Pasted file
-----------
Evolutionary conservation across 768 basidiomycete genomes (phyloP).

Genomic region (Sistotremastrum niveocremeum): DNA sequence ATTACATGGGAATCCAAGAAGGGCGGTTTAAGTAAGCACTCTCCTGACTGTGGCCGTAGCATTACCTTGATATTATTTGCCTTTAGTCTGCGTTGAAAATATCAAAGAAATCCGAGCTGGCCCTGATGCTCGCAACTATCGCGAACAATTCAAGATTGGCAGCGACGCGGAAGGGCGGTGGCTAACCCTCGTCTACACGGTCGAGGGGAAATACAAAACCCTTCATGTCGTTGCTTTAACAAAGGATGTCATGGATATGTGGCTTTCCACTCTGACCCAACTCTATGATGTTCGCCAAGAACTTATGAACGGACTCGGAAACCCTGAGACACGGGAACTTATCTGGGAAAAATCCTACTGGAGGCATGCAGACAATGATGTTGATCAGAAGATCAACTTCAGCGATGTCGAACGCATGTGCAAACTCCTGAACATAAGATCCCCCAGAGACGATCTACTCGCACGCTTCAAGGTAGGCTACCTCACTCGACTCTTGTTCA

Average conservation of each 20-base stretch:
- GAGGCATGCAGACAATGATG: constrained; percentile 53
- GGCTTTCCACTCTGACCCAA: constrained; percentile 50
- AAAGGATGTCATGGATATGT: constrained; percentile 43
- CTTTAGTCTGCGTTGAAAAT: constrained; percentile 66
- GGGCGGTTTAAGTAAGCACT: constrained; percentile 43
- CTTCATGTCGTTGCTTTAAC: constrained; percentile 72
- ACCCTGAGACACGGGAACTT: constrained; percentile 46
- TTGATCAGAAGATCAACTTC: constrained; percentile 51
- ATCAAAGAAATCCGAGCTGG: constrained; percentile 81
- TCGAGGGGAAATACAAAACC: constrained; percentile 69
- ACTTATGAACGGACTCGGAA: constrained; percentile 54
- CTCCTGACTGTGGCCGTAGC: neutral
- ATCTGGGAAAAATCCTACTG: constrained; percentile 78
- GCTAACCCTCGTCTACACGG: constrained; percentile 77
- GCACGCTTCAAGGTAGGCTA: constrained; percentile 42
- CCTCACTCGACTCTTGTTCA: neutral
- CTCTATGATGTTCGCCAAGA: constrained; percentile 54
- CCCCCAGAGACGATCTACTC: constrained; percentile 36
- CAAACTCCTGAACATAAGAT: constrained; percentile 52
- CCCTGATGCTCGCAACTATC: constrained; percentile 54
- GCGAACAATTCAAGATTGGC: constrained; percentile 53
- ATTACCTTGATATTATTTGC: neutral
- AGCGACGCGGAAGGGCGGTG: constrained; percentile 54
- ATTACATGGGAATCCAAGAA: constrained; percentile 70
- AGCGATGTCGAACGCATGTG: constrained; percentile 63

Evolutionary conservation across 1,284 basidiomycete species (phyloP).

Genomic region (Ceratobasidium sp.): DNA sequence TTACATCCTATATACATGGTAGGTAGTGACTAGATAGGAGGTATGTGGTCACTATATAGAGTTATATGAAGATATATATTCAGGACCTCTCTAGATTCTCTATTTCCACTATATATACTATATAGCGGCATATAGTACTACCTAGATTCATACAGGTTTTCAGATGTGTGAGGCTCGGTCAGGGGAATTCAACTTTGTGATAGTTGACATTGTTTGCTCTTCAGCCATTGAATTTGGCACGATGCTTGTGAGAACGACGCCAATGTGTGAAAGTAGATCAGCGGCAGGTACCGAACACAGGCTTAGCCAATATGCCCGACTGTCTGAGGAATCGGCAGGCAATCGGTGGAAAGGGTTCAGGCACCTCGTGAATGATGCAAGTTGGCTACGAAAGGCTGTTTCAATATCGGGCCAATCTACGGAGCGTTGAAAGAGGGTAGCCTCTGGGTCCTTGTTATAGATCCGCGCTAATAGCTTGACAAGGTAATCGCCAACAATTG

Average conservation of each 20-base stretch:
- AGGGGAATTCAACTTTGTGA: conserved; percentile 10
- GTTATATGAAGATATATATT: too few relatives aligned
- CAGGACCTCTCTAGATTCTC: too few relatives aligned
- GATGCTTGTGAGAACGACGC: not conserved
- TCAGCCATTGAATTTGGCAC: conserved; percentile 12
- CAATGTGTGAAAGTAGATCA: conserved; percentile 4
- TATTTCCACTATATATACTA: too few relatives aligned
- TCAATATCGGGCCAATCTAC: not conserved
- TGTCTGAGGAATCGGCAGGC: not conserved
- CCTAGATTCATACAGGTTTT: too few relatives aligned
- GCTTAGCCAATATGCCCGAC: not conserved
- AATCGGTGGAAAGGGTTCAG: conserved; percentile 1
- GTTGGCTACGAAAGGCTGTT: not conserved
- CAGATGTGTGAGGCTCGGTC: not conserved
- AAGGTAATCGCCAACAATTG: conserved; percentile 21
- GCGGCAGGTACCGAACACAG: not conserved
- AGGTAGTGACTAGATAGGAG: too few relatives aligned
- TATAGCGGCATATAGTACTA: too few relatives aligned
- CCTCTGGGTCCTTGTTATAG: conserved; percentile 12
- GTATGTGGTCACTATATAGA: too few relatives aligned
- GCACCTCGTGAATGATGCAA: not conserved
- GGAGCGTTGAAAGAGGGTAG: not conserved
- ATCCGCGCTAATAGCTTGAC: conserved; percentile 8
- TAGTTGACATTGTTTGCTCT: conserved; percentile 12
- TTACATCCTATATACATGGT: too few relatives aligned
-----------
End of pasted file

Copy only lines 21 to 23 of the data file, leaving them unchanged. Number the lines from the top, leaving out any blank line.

- CCCCCAGAGACGATCTACTC: constrained; percentile 36
- CAAACTCCTGAACATAAGAT: constrained; percentile 52
- CCCTGATGCTCGCAACTATC: constrained; percentile 54